Meet Kami, a flopsy, mopsy dandelion-colored Muppet who enjoys education, storytelling, and carrying the AIDS virus. If you watch the South African version of Sesame Street, that's where you'll find her: a five-year-old orphan who came to live with a human family after her mother died of "unexplained" circumstances. How Kami became HIV+ is also a mystery, but it's no secret that she -- like other Muppets -- requires the presence of a full arm lodged all the way up her rear end in order to function properly.
Joel Schneider, vice president and senior adviser to the Sesame Street Workshop, announced the new character at the 14th International AIDS Conference in Barcelona, Spain.
"This character will be fully a part of the community," Schneider said. "She will have high self-esteem. Women are often stigmatized about HIV and we are providing a good role model as to how to deal with one's situation and how to interact with the community. The new character will be appropriate, meaning no explicit mention of sex."
Takalani Sesame is one of several locally-produced versions of the children's program. Egypt, Russia, Germany, Mexico and Spain (among other countries) all have shows modeled after the American Sesame Street which premiered in 1969. But the HIV-infected Kami character was created at the urging of the South African government to reduce stigma about the disease. They're also a sponsor of the show.
"Not every show will deal explicitly with HIV and AIDS," promised Schneider. "We want to show that here is an HIV-positive member of our community who you can touch and interact with. We will be very careful to fashion our messages so they are appropriate to the age group. What do I do when I cut my finger? What do I do when you cut your finger? That sort of thing."
In one storyline, Kami becomes sad after children refuse to play with her because she has HIV. The other Muppets console her, and explain to the children that HIV cannot be spread by simply playing with someone.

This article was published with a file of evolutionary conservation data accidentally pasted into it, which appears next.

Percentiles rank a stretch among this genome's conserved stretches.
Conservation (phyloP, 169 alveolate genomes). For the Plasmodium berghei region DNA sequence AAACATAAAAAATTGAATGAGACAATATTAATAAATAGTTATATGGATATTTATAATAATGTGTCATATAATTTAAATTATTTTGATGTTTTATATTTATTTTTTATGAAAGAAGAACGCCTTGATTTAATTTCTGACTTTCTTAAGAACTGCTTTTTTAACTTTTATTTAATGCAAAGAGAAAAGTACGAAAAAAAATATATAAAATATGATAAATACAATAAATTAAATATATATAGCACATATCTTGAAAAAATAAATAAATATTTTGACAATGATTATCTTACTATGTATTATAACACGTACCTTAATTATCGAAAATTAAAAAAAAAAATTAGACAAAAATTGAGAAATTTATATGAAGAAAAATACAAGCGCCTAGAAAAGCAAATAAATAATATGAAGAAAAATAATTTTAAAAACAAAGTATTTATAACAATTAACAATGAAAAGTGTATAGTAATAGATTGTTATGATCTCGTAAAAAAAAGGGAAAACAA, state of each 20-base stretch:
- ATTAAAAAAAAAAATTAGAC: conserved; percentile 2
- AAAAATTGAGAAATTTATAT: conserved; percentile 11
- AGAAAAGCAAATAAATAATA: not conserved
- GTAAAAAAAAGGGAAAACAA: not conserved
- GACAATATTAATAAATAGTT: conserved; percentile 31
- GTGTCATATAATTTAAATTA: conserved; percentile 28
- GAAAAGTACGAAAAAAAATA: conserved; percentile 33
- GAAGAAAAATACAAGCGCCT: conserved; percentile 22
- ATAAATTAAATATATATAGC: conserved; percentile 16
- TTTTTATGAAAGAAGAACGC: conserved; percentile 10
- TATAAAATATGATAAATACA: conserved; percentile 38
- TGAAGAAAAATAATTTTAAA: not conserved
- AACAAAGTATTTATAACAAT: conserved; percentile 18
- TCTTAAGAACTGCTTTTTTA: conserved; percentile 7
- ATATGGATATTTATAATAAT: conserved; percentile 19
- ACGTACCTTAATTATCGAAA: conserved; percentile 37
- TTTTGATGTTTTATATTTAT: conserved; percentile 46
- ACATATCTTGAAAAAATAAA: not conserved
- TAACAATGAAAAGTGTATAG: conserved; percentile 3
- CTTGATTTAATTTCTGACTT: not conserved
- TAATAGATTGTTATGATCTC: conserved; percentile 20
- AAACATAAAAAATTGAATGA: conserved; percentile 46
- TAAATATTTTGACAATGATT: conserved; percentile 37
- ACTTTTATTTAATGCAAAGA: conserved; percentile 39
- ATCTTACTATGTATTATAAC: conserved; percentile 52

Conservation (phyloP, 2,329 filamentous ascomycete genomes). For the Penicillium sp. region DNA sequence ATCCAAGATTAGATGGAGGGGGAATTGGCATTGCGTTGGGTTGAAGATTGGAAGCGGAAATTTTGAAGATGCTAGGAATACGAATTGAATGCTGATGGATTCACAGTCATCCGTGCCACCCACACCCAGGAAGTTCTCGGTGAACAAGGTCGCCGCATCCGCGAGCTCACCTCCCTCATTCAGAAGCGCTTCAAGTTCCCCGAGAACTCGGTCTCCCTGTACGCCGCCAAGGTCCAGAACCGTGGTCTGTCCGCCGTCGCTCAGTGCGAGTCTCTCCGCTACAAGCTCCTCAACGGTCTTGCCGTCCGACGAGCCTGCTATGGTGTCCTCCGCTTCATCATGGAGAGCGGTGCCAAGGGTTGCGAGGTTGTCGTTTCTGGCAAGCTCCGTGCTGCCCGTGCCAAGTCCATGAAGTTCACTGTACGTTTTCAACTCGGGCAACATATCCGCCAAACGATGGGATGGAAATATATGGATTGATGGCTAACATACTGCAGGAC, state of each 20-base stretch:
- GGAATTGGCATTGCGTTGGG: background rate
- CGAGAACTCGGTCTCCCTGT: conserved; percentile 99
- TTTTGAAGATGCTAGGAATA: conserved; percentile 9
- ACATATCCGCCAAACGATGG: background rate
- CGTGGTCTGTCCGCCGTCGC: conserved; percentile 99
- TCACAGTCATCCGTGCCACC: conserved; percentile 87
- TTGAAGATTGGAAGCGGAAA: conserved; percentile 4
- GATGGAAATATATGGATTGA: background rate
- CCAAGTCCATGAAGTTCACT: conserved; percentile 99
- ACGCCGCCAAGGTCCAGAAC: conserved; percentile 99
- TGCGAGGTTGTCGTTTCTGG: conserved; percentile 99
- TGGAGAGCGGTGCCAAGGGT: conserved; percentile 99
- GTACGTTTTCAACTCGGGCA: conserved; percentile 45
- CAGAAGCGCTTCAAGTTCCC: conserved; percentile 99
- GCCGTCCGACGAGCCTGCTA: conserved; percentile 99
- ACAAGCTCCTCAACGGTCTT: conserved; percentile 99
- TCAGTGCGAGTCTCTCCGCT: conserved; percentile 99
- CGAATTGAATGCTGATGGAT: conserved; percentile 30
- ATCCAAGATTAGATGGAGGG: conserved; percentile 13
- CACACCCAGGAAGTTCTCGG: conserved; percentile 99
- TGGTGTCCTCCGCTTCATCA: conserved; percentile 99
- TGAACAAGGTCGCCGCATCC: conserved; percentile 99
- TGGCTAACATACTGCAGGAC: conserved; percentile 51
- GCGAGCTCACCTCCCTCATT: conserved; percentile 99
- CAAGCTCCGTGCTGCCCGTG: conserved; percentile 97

"We are living in a society that is very stigmatizing and discriminatory," said Musa Njoko, an AIDS activist. The introduction of Kami "is going to create a culture of acceptance."
The American Family Association says the character is a means for homosexual activists to influence young viewers. Representatives Joe Barton (R-Texas), Cliff Stearns (R-Florida), Fred Upton (R-Michigan), Charles Pickering (R-Mississippi), and Richard Burr (R-North Carolina) have cautioned PBS against introducing similarly-impaired Muppets to an American audience. W.J. Tauzin of the House Commerce Committee has made thinly veiled threats against PBS President Pat Mitchell to remind him that Congress has the last word on funding for the Corporation for Public Broadcasting.
Ironically, one of the few morality mavens coming out in support of the HIV-positive Muppet was none other than the Reverend Jerry Falwell. Falwell, who notoriously tried to out Teletubby Tinky Winky, says he believes the new Muppet will have a positive effect, as long as there is no discussion of its sexuality, and certainly no reference to the passing trend of raping infants to cleanse oneself of the dreaded disease.
Kami had the rare opportunity to be interviewed by Katie Couric on NBC News.
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